Baselworld 2019 is now behind us. Some brands commented that – despite all the huff and puff – it was one of the most successful shows they’ve ever experienced. Others complained that it didn’t work out as well as they would have hoped. There are, however, other sides to the story. What do the press and everyday visitors/consumers think about Baselworld 2019 and the fair’s future? Is it going to continue shrinking to the point that it is no longer a significant event in the watch industry? Or was this year a wake-up call for management to change course drastically? Only time will tell, especially if more brands decide to pull out. I, for one, hope that the show can be saved, but it’s up to the powers at be to wake up and listen to brands – and consumers.
Baselworld is already much smaller than it was 4 years ago. The show used to occupy four buildings and a pop-up tent called the Palace. The tent was where all the independent haute horlogerie brands, such as MB&F and Ressence, had booths. This year, the event mainly took place in Hall 1, the only major building at Messe Platz in Basel. When Swatch Group pulled out of Baselworld, a huge chunk of real-estate in the middle of the ground floor opened up. This was a great opportunity for brands like Breitling (who had to “hide” behind Omega in previous years) to expand. This year, they had what was likely their largest booth ever. Also, the press center, which was in the building adjacent to Hall 1 in previous years, moved to the other part of this freed-up space, making it more convenient for members of the press to move around.
All in One
The central location of the press center was both a blessing and a curse, however. On the one hand, it was very easy for us to travel from one booth to the next. On the other hand, when you have one meeting after another, and you don’t even have to cross the Messe Platz to get from the press lounge to the exhibition hall, your body’s vitamin D intake (under the assumption that the sun is shining) reduces drastically. However, considering many brands that were not in the official Baselworld fair were close by at the Hyperion Hotel, there was an excuse to walk across the square and visit those exhibitors.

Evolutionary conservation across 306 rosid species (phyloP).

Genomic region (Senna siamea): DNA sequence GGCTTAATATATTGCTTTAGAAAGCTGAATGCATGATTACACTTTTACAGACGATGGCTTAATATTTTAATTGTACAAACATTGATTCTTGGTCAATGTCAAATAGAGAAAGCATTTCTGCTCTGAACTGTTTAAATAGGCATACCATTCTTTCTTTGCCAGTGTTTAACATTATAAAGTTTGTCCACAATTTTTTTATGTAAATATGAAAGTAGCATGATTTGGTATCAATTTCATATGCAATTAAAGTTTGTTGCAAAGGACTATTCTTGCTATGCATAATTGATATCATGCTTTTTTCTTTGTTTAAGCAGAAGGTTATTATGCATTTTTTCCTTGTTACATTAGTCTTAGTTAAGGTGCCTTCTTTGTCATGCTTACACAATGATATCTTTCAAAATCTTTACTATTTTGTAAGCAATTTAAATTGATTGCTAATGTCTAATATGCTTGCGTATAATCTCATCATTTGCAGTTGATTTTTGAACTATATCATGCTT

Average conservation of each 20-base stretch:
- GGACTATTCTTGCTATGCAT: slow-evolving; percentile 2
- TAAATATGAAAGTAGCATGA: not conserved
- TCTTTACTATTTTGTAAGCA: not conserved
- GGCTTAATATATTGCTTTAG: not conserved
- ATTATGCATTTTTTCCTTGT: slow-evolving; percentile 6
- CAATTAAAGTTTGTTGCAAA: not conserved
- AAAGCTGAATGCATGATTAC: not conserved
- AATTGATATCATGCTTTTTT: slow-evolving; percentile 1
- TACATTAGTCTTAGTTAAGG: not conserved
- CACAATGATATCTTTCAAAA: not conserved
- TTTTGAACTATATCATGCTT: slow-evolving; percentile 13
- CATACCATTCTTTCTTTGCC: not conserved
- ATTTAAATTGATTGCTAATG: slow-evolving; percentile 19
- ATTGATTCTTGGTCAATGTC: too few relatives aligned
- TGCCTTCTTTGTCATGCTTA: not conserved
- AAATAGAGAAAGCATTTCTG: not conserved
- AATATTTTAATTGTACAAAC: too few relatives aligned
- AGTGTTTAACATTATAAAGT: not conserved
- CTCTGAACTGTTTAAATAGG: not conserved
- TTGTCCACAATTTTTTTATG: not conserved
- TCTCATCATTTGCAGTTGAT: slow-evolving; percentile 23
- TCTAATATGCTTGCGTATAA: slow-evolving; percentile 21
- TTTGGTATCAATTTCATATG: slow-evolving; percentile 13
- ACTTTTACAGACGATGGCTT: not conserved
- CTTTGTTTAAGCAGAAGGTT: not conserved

60 CHF Window Shopping
If you are neither an exhibitor nor a journalist, but want to visit the “Watch and Jewelery Community,” you can do so by purchasing a day ticket online or at the fair. The price was 45 CHF online and 60 CHF at the ticket office in Hall 1. This is a once-in-a-lifetime opportunity for many visitors, who often travel hundreds, if not thousands, of kilometers just to spend one day at the fair. They are then faced with a bittersweet surprise: You can’t see any watches from major brands other than through a display window. If you visit smaller companies, they might be able to show you their latest and greatest, but the big names like Rolex, Tudor, or Seiko don’t do this. For them, Baselworld is still a trade show: an event to meet suppliers, partners, showcase their latest novelties to the media, and mingle with watch royalty.
What Needs to Change
All in all, Baselworld 2019 featured an interesting new concept for press, a sad experience for visitors (due to the lack of variety of big-name brands), but was perhaps still a success for certain brands, particularly those that would not get so much attention normally. Swatch Group not only took a large sum of money with them when they left, they also took a lot of headliners: Omega, Breguet, Blancpain, Glashütte Original, Tissot, Certina, Longines, Hamilton, and more. The time journalists would have spent with these names, was thus redistributed between other, smaller companies. Let it be known, Baselworld is still the largest and most influential watch show in the world (in terms of size, anyways), but if those in charge won’t listen to brands, journalists, and visitors, that may not be the case in 3 to 5 years. We are living in an age where people see through the basic marketing tricks that Baselworld tried to pull leading up to the show. Please be more genuine, see the other side of the story, and adapt to the times. Let’s save Baselworld.